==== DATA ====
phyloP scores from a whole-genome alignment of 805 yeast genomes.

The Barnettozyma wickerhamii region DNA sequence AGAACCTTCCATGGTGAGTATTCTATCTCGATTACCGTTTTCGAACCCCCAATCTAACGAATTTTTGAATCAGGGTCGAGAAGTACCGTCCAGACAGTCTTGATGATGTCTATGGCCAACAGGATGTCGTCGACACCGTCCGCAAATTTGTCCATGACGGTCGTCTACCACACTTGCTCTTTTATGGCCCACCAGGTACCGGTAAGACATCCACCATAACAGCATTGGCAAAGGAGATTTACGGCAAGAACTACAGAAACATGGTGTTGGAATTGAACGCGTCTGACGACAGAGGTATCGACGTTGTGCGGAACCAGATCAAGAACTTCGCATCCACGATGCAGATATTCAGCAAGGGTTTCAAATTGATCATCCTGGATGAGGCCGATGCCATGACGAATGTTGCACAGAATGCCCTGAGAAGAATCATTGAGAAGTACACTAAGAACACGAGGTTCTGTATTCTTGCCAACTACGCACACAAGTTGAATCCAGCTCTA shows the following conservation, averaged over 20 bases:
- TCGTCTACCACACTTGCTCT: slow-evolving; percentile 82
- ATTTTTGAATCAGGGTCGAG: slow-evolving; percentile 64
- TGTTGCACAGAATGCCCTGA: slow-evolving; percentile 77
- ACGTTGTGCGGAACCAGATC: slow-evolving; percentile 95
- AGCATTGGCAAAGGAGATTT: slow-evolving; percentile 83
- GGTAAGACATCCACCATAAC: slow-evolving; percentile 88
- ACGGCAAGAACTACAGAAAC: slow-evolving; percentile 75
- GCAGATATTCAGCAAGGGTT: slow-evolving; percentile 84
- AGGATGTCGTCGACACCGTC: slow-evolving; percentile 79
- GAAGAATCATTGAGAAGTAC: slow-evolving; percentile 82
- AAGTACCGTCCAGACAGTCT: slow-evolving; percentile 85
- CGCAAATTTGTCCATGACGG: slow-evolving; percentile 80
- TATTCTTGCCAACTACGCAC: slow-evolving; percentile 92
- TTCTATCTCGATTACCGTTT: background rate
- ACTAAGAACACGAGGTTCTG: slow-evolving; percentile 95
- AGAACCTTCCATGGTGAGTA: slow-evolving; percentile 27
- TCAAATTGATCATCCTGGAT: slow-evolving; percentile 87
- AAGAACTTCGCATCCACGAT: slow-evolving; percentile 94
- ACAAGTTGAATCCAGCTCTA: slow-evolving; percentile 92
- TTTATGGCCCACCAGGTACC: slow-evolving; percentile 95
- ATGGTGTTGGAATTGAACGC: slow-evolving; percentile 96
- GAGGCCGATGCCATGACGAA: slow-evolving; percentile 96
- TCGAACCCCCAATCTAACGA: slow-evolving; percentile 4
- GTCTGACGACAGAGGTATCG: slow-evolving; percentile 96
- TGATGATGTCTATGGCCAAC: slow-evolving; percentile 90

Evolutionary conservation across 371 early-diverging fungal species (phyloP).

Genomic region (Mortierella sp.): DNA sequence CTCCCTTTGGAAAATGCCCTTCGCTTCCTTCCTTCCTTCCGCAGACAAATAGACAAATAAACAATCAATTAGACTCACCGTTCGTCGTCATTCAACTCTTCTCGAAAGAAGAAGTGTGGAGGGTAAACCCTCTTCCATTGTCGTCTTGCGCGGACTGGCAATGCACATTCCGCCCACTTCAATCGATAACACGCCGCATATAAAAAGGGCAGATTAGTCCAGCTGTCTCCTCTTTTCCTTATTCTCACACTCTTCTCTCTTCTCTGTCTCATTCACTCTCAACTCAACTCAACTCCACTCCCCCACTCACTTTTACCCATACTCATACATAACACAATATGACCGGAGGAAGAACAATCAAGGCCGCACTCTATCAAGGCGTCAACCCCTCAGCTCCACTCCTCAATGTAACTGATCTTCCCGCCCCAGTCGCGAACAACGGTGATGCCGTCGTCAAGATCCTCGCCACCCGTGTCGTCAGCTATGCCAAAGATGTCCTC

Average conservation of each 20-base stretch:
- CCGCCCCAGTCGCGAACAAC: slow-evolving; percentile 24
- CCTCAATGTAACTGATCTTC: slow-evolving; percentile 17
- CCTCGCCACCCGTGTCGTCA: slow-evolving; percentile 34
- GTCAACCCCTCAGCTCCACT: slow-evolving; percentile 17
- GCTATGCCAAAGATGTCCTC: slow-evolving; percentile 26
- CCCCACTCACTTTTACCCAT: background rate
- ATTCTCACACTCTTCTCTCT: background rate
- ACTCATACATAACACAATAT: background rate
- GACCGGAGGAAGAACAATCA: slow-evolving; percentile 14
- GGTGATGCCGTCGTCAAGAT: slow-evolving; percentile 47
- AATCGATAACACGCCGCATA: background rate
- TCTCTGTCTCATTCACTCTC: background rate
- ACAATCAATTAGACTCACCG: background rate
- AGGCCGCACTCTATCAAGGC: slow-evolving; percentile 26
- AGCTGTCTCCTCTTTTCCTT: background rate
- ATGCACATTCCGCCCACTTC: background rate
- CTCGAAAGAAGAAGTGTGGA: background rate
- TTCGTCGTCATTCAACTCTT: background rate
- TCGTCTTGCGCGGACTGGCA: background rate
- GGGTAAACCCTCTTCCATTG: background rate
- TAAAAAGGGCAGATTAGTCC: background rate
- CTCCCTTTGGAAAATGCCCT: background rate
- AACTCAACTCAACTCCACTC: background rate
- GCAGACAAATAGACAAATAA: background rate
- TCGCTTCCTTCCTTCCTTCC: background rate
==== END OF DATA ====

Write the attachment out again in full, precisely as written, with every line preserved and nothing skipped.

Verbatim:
phyloP scores from a whole-genome alignment of 805 yeast genomes.

The Barnettozyma wickerhamii region DNA sequence AGAACCTTCCATGGTGAGTATTCTATCTCGATTACCGTTTTCGAACCCCCAATCTAACGAATTTTTGAATCAGGGTCGAGAAGTACCGTCCAGACAGTCTTGATGATGTCTATGGCCAACAGGATGTCGTCGACACCGTCCGCAAATTTGTCCATGACGGTCGTCTACCACACTTGCTCTTTTATGGCCCACCAGGTACCGGTAAGACATCCACCATAACAGCATTGGCAAAGGAGATTTACGGCAAGAACTACAGAAACATGGTGTTGGAATTGAACGCGTCTGACGACAGAGGTATCGACGTTGTGCGGAACCAGATCAAGAACTTCGCATCCACGATGCAGATATTCAGCAAGGGTTTCAAATTGATCATCCTGGATGAGGCCGATGCCATGACGAATGTTGCACAGAATGCCCTGAGAAGAATCATTGAGAAGTACACTAAGAACACGAGGTTCTGTATTCTTGCCAACTACGCACACAAGTTGAATCCAGCTCTA shows the following conservation, averaged over 20 bases:
- TCGTCTACCACACTTGCTCT: slow-evolving; percentile 82
- ATTTTTGAATCAGGGTCGAG: slow-evolving; percentile 64
- TGTTGCACAGAATGCCCTGA: slow-evolving; percentile 77
- ACGTTGTGCGGAACCAGATC: slow-evolving; percentile 95
- AGCATTGGCAAAGGAGATTT: slow-evolving; percentile 83
- GGTAAGACATCCACCATAAC: slow-evolving; percentile 88
- ACGGCAAGAACTACAGAAAC: slow-evolving; percentile 75
- GCAGATATTCAGCAAGGGTT: slow-evolving; percentile 84
- AGGATGTCGTCGACACCGTC: slow-evolving; percentile 79
- GAAGAATCATTGAGAAGTAC: slow-evolving; percentile 82
- AAGTACCGTCCAGACAGTCT: slow-evolving; percentile 85
- CGCAAATTTGTCCATGACGG: slow-evolving; percentile 80
- TATTCTTGCCAACTACGCAC: slow-evolving; percentile 92
- TTCTATCTCGATTACCGTTT: background rate
- ACTAAGAACACGAGGTTCTG: slow-evolving; percentile 95
- AGAACCTTCCATGGTGAGTA: slow-evolving; percentile 27
- TCAAATTGATCATCCTGGAT: slow-evolving; percentile 87
- AAGAACTTCGCATCCACGAT: slow-evolving; percentile 94
- ACAAGTTGAATCCAGCTCTA: slow-evolving; percentile 92
- TTTATGGCCCACCAGGTACC: slow-evolving; percentile 95
- ATGGTGTTGGAATTGAACGC: slow-evolving; percentile 96
- GAGGCCGATGCCATGACGAA: slow-evolving; percentile 96
- TCGAACCCCCAATCTAACGA: slow-evolving; percentile 4
- GTCTGACGACAGAGGTATCG: slow-evolving; percentile 96
- TGATGATGTCTATGGCCAAC: slow-evolving; percentile 90

Evolutionary conservation across 371 early-diverging fungal species (phyloP).

Genomic region (Mortierella sp.): DNA sequence CTCCCTTTGGAAAATGCCCTTCGCTTCCTTCCTTCCTTCCGCAGACAAATAGACAAATAAACAATCAATTAGACTCACCGTTCGTCGTCATTCAACTCTTCTCGAAAGAAGAAGTGTGGAGGGTAAACCCTCTTCCATTGTCGTCTTGCGCGGACTGGCAATGCACATTCCGCCCACTTCAATCGATAACACGCCGCATATAAAAAGGGCAGATTAGTCCAGCTGTCTCCTCTTTTCCTTATTCTCACACTCTTCTCTCTTCTCTGTCTCATTCACTCTCAACTCAACTCAACTCCACTCCCCCACTCACTTTTACCCATACTCATACATAACACAATATGACCGGAGGAAGAACAATCAAGGCCGCACTCTATCAAGGCGTCAACCCCTCAGCTCCACTCCTCAATGTAACTGATCTTCCCGCCCCAGTCGCGAACAACGGTGATGCCGTCGTCAAGATCCTCGCCACCCGTGTCGTCAGCTATGCCAAAGATGTCCTC

Average conservation of each 20-base stretch:
- CCGCCCCAGTCGCGAACAAC: slow-evolving; percentile 24
- CCTCAATGTAACTGATCTTC: slow-evolving; percentile 17
- CCTCGCCACCCGTGTCGTCA: slow-evolving; percentile 34
- GTCAACCCCTCAGCTCCACT: slow-evolving; percentile 17
- GCTATGCCAAAGATGTCCTC: slow-evolving; percentile 26
- CCCCACTCACTTTTACCCAT: background rate
- ATTCTCACACTCTTCTCTCT: background rate
- ACTCATACATAACACAATAT: background rate
- GACCGGAGGAAGAACAATCA: slow-evolving; percentile 14
- GGTGATGCCGTCGTCAAGAT: slow-evolving; percentile 47
- AATCGATAACACGCCGCATA: background rate
- TCTCTGTCTCATTCACTCTC: background rate
- ACAATCAATTAGACTCACCG: background rate
- AGGCCGCACTCTATCAAGGC: slow-evolving; percentile 26
- AGCTGTCTCCTCTTTTCCTT: background rate
- ATGCACATTCCGCCCACTTC: background rate
- CTCGAAAGAAGAAGTGTGGA: background rate
- TTCGTCGTCATTCAACTCTT: background rate
- TCGTCTTGCGCGGACTGGCA: background rate
- GGGTAAACCCTCTTCCATTG: background rate
- TAAAAAGGGCAGATTAGTCC: background rate
- CTCCCTTTGGAAAATGCCCT: background rate
- AACTCAACTCAACTCCACTC: background rate
- GCAGACAAATAGACAAATAA: background rate
- TCGCTTCCTTCCTTCCTTCC: background rate